Standard Bank Group is now financing small and medium-sized (SME) enterprises, tapping into a lucrative segment that was previously ignored by mainstream lenders but is increasingly on the agenda for most African governments.
There is a $140-$170 billion financing gap for SMEs on the continent, according to research by the International Finance Corporation and McKinsey.
With some 40 million SMEs in the 17 countries that it operates in Standard is aiming to extend 1 billion rand of loans by the end 2012, from 250 million rand currently.
The financing product known as Ouick Loan lends between $300 and $30,000, which it expects to be repaid within three, six or 12 months, said Amrei Botha, head of SME banking for Standard.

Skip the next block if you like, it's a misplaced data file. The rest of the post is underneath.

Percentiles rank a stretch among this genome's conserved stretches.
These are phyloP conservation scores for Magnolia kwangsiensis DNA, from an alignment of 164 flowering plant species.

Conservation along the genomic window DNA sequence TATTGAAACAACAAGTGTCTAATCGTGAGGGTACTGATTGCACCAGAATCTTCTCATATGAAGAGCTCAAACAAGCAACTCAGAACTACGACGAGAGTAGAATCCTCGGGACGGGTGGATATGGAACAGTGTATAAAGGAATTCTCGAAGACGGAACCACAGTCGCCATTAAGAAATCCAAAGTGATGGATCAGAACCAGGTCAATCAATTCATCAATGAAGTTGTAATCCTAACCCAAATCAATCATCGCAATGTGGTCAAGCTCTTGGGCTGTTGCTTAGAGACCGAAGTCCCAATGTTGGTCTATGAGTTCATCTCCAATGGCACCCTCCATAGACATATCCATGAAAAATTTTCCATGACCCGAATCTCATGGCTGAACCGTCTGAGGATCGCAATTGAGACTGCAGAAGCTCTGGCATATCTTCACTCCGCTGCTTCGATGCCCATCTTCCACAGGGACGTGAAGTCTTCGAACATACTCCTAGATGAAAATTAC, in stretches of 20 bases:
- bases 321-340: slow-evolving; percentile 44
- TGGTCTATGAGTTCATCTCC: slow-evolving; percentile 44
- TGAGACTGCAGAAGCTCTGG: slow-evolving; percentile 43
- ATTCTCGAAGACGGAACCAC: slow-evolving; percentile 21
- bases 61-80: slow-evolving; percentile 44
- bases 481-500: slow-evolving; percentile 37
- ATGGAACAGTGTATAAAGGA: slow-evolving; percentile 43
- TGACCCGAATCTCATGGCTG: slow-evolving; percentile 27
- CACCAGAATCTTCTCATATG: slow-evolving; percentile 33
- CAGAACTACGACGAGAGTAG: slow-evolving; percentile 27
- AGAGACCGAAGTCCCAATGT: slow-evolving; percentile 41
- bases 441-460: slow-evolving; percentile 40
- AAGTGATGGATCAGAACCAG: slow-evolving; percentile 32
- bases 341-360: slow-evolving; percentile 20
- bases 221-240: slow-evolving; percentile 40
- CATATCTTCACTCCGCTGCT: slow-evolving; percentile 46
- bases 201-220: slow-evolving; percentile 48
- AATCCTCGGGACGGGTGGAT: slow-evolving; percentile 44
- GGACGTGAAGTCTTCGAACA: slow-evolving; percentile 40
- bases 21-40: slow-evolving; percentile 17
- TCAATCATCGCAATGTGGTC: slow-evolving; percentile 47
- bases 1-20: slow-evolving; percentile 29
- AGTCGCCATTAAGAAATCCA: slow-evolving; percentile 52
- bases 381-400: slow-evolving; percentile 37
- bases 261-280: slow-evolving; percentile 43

Interest rates range between 1.2 to 6 percent per month, which Botha says is a third or half of what competitors charge.
"The future in Africa definitely lies in the small and medium enterprise sector," she told Reuters.
"What we had underestimated is the huge demand."
Standard has rolled the product in four countries; Kenya, Ghana, Nigeria and Tanzania, and charges on average between 1.2 to 6 percent interest per month.
The vast majority of Africans are not employees and earn their income from small businesses or farming. Many do not keep proper records or have collateral, which causes obstacles when they need loans.